Helpful resources from the Macquarie Physiotherapy Team

Ankle Sprain – Part One

An ankle sprain occurs when the strong ligaments that support the ankle stretch beyond their limits and tear. 


Ligaments are strong, fibrous tissues that connect bones to other bones. The ligaments in the ankle help to keep the foot bones in their correct alignment and stabilise the joint.

There are two main sets of ligaments that  originate from the inside (medial) and outside (lateral) of the ankle.

How common are they?

Acute ankle sprains represented approximately 15% to 17% of all injuries reported. A sprain of the lateral ankle ligament complex is the most common type of ankle sprain, particularly the anterior talofibular ligament.

Further, a history of a previous lateral ankle sprain is one of the strongest risk factors resulting in a re-injury rate of 3.5 times more.


Ankle sprains are caused by twisting at the ankle past its normal range of motion. 


Following an ankle sprain you may experience:

  • Pain
  • Swelling
  • Bruising
  • Tenderness to touch
  • Instability 
  • Inability to weight bear

Imaging is not often necessary, however in the case of a severe ankle sprain your clinician may request the following:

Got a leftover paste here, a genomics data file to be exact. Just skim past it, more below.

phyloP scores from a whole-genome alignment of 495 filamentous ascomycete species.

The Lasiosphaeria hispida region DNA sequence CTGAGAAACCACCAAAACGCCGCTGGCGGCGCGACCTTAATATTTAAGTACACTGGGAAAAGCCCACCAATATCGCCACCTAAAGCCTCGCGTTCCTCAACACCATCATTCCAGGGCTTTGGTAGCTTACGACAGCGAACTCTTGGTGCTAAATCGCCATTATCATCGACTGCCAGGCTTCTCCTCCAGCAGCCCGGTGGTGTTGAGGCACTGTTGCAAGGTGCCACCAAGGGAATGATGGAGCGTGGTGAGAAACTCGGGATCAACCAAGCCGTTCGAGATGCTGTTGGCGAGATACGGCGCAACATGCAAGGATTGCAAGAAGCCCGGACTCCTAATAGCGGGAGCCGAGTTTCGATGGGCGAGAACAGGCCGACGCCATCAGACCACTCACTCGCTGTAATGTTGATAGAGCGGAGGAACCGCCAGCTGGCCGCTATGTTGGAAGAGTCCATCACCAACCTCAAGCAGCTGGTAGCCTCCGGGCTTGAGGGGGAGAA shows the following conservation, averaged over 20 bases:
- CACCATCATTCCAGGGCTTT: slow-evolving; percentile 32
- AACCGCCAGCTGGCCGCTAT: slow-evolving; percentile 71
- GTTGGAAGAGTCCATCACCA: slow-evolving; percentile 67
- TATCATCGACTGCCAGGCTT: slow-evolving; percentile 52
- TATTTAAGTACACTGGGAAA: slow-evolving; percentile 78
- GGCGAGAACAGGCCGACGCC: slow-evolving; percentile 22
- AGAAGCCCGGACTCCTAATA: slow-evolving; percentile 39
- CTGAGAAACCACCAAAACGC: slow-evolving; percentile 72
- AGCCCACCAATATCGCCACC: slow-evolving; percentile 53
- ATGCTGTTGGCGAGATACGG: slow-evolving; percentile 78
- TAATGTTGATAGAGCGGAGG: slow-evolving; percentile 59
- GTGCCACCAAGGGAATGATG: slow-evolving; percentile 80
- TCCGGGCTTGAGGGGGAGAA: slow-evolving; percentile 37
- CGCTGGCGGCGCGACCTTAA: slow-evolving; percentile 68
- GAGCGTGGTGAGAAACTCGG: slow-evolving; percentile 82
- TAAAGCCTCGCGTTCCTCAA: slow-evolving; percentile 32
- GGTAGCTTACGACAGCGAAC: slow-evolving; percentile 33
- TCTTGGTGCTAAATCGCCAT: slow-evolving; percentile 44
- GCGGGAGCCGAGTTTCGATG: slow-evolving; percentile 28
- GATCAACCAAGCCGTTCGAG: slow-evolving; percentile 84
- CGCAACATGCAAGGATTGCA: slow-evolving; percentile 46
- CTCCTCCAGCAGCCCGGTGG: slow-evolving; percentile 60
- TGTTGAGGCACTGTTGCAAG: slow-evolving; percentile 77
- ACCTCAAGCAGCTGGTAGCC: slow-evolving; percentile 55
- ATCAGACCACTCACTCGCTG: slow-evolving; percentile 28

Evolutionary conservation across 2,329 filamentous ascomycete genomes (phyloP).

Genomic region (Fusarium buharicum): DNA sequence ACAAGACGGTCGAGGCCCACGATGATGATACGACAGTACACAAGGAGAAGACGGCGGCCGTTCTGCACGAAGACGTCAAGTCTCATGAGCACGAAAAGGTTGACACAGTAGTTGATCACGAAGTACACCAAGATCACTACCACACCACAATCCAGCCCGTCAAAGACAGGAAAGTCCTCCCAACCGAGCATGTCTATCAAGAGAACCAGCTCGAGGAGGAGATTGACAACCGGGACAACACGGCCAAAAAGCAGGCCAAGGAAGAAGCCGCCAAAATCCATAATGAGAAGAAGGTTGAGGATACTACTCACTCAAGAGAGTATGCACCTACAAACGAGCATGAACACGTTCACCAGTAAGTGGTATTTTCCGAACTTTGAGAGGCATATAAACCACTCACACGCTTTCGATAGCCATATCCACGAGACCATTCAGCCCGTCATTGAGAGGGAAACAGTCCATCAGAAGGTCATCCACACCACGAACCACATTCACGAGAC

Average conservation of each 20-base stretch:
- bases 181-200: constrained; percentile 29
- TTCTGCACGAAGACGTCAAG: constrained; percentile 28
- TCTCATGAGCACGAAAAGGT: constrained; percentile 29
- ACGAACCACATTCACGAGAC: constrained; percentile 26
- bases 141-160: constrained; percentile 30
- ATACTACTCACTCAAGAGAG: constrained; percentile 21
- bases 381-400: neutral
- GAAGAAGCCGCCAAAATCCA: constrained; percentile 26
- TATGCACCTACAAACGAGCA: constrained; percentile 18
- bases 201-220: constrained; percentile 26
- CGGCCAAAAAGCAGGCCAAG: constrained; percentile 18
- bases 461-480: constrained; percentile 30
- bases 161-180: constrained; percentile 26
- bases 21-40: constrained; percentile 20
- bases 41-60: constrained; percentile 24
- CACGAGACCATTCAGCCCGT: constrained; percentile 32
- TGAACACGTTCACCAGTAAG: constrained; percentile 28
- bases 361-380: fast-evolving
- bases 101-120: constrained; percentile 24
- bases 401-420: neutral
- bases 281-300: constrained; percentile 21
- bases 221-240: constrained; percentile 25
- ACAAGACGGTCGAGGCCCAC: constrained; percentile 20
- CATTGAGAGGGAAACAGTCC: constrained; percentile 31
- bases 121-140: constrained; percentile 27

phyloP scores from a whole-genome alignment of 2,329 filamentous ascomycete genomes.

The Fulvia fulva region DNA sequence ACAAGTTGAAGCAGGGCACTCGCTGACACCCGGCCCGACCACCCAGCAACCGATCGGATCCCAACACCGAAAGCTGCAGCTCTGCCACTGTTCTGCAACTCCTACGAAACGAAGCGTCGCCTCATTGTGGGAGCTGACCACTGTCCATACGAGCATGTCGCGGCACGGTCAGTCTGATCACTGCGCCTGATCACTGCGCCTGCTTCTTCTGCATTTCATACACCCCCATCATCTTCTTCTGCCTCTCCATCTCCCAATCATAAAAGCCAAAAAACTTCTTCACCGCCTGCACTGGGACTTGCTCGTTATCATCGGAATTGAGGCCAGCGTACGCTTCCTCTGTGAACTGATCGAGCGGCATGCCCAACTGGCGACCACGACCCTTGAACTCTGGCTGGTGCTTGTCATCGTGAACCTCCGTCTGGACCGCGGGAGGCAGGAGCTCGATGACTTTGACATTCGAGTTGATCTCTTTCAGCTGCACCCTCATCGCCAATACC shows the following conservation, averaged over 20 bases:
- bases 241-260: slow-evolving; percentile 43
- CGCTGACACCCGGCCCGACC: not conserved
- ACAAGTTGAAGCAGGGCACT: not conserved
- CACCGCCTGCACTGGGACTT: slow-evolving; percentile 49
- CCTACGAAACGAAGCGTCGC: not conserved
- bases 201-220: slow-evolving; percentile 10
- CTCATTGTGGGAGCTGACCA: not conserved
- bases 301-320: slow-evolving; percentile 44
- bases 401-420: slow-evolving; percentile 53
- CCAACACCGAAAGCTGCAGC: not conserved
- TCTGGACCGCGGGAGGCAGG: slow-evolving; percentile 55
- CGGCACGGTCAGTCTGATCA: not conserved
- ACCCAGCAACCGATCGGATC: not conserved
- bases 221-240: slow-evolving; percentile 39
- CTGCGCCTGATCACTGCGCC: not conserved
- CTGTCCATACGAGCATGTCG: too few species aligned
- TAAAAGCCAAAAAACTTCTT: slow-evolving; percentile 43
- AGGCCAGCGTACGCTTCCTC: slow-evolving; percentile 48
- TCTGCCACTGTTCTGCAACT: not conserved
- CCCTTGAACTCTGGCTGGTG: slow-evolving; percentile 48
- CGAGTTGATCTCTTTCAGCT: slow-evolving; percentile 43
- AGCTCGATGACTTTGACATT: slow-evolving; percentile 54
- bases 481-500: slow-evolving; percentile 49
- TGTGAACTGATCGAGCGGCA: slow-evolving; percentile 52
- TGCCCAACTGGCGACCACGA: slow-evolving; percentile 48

• X-ray:
    •  This will be used to rule out a broken bone in your ankle or foot. 
  • Ultrasound:
    • This scan will show the damage to the ligament tissue.

Grade of Ankle Sprain

Your physiotherapist will be able to examine your ankle and determine the grade of your sprain to help with your rehabilitation.

Sprains are graded on how much damage has occurred in the ligaments:

  • Grade 1 Sprain (Mild):
    • Slight stretching and microscopic tearing of the ligament fibres
  • Grade 2 Sprain (Moderate):
    • Partial tearing of the ligament
  • Grade 3 Sprain (Severe):
    • Complete tear of the ligament

What next?

Part Two of this article will look at treatment that can help with managing your ankle sprain. 

Nicole Pereira
Bachelor of Physiotherapy

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